This year's elections are considered important because the Cuban government has asked for younger members of Cuban society to run as candidates and take ownership of Cuba's government. This latest move by the Cuban government is, not surprisingly, being met with skepticism by the United States which claims Cuba's system to be undemocratic. However, While Cuba's government only recognizes the Cuban Communist Party as the only legal political entity, non-communist party candidates, independents, are allowed to run for office and are often elected into municipal assembly posts.
The call for younger members of Cuban society to join the election process is a reflection of the advanced ages of many in the islands leadership circles. With Fidel Castro's health in question and with senior Communist Party members retiring due to their age, the government has asked for "new blood". In Cuba, elections are open to all citizens over the age of 16 years old. Seven million Cubans are expected to cast a ballot today, or roughly 85% of the eligible voting population.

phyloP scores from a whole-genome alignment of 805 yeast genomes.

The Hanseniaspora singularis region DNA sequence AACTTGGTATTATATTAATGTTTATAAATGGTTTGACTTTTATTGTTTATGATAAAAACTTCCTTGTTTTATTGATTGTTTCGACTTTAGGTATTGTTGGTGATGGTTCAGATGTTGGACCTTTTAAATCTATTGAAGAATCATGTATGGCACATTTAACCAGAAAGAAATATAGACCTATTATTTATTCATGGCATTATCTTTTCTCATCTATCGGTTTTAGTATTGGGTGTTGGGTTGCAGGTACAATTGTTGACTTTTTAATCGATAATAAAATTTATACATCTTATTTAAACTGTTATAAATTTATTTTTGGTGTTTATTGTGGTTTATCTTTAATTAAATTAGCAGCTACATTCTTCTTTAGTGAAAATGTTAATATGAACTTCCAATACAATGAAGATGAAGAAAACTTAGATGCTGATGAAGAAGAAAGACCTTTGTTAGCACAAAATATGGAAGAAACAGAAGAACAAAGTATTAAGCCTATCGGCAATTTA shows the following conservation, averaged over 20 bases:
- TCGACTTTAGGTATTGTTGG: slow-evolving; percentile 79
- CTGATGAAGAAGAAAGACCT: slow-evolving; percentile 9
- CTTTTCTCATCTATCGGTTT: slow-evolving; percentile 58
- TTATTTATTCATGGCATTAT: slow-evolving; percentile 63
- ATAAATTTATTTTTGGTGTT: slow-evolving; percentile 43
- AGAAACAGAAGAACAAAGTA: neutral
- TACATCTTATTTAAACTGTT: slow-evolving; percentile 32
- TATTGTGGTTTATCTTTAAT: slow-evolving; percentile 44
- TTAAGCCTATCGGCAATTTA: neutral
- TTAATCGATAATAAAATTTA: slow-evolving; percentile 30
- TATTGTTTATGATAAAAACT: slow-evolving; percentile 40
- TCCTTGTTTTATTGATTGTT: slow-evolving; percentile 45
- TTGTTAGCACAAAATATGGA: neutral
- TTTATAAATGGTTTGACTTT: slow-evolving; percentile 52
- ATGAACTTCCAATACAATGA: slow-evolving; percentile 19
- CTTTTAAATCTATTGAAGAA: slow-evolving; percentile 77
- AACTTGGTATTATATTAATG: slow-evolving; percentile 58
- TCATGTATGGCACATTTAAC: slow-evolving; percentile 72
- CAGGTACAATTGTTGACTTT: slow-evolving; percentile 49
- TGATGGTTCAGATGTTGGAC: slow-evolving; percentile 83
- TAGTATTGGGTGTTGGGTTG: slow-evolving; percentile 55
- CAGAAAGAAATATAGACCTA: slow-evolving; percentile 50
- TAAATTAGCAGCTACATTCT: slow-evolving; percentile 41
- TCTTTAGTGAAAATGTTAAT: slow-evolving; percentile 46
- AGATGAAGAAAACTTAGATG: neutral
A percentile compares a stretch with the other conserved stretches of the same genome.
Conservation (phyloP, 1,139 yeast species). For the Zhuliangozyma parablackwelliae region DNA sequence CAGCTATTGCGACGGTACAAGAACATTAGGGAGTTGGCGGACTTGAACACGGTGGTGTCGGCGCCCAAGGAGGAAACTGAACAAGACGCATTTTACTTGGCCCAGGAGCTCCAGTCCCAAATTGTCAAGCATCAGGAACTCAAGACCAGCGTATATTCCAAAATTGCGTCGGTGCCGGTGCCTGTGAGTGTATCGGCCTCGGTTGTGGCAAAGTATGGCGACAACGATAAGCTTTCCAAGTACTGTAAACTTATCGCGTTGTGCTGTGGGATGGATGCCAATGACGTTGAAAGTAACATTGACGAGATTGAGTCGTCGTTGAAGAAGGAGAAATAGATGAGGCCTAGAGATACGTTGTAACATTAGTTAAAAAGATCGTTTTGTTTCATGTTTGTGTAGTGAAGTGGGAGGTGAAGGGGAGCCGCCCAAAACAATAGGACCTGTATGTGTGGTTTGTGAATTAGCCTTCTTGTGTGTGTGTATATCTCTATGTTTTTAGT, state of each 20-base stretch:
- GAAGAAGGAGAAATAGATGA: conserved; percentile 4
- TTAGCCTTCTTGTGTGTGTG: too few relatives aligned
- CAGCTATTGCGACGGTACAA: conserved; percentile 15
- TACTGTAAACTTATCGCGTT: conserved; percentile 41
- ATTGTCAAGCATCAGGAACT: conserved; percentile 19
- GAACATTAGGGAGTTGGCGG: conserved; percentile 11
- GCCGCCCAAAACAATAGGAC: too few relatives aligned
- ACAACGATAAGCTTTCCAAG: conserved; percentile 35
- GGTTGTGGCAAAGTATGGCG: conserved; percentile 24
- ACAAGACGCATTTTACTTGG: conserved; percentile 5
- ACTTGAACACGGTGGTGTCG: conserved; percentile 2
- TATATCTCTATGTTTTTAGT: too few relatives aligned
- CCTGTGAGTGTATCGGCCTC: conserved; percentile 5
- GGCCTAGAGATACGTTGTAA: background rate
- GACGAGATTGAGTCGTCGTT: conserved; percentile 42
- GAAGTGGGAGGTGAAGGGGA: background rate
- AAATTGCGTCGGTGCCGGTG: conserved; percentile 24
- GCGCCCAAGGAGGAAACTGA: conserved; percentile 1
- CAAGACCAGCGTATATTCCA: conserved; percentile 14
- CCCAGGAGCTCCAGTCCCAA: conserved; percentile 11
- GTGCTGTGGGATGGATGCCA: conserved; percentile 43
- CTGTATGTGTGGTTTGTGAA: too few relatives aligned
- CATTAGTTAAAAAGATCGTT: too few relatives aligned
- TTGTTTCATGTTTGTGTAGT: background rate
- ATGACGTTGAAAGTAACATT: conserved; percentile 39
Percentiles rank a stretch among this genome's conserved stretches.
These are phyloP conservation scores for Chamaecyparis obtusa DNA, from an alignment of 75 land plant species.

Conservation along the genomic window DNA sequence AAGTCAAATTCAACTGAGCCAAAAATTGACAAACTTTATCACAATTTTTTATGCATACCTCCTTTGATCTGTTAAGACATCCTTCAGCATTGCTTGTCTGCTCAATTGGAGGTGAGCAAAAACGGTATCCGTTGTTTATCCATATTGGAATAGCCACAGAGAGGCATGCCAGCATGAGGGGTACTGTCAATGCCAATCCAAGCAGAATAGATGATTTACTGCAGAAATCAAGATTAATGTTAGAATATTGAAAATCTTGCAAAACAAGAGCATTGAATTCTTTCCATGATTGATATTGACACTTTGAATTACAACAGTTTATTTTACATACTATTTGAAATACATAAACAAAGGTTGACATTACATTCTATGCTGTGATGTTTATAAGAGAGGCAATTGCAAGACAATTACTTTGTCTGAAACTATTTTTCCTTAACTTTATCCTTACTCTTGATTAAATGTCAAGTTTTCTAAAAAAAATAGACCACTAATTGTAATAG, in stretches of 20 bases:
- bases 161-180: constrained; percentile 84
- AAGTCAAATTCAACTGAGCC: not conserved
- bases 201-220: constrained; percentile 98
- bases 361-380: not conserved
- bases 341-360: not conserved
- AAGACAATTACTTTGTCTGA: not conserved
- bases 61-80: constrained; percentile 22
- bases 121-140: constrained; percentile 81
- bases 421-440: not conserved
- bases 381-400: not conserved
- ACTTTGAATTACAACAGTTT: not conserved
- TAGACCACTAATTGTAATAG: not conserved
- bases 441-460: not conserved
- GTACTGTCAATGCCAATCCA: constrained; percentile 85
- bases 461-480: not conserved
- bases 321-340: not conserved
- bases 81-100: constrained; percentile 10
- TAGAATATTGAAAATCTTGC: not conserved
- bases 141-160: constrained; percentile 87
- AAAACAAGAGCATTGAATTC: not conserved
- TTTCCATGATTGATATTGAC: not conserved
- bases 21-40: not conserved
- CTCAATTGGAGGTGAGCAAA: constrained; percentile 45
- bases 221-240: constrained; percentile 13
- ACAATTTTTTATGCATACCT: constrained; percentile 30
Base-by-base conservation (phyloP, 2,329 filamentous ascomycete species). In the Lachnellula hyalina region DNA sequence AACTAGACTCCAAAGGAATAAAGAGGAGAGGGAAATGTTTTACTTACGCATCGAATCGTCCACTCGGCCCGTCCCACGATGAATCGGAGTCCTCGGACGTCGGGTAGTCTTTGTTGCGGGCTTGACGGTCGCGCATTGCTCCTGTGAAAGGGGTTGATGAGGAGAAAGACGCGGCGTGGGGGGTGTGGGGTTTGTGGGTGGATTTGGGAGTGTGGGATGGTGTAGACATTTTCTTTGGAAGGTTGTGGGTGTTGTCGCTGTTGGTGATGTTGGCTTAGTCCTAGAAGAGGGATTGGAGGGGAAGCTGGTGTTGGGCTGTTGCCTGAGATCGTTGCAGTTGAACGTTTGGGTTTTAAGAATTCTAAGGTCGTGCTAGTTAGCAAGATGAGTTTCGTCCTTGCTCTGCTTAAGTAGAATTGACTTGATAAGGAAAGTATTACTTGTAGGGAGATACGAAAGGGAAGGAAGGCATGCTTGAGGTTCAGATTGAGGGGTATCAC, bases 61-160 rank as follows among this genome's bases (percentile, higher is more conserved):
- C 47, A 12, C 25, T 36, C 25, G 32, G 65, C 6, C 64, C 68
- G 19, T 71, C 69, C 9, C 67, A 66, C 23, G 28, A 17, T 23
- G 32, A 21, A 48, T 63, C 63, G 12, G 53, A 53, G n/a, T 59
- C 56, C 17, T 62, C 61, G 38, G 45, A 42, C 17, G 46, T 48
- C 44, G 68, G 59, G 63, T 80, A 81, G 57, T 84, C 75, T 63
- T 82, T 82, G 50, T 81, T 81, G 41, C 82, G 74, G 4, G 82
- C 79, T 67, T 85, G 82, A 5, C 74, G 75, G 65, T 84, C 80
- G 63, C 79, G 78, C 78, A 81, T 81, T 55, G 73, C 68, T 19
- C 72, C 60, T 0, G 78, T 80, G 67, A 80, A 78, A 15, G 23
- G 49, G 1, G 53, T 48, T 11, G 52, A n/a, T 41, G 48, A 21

Quick facts about the Cuban Democratic System:
- 37,258 candidates of which 28% are women.
- Voter turnout ranges from 80 to 90% turnout.
- Cuban population is 11.4 million people.
- Proportionally speaking 3 out of every 1000 Cubans are running for office this year.
AFP - Castro Lauds Cuba's One-Party Elections
Reuters - Cuba holds first election without Castro
BBC News - Cuba set for municipal elections
Mathaba - Mass Participation in Cuba's elections
Diario Las Americas - Cuba's Electoral Farce
Press TV - Cuban's elect municipal councilors